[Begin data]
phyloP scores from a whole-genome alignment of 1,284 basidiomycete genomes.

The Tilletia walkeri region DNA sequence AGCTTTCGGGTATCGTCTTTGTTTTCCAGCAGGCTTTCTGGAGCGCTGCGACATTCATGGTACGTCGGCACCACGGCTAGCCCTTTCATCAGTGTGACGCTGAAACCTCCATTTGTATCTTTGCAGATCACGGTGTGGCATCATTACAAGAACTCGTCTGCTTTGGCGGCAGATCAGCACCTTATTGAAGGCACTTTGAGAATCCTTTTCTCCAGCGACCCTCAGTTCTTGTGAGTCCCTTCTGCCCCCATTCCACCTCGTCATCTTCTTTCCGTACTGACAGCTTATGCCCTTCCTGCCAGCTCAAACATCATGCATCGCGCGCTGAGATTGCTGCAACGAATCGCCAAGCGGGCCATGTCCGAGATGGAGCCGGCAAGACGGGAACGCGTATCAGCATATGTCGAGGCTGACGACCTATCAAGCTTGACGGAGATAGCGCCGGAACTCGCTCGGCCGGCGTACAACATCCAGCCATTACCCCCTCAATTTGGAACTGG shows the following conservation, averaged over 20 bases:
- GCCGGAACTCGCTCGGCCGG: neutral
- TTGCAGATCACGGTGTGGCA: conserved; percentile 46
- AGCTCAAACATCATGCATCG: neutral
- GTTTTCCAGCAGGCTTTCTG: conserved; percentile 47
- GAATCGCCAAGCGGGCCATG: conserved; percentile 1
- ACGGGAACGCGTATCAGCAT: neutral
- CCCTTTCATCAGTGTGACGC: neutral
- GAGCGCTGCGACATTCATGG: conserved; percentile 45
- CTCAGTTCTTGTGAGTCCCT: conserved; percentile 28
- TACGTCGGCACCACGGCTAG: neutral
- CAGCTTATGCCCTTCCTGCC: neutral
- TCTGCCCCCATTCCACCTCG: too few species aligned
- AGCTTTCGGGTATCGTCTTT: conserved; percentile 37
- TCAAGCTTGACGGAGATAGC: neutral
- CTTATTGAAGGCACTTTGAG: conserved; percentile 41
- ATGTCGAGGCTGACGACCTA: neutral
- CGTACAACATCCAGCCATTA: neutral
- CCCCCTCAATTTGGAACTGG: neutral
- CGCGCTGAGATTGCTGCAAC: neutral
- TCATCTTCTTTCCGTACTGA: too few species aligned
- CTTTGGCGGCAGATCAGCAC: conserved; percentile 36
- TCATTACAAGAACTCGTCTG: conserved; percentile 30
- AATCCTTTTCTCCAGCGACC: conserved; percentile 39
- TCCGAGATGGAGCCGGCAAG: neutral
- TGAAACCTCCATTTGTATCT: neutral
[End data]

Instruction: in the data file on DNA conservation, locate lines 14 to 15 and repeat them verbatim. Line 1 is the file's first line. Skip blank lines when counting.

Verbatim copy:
- TCTGCCCCCATTCCACCTCG: too few species aligned
- AGCTTTCGGGTATCGTCTTT: conserved; percentile 37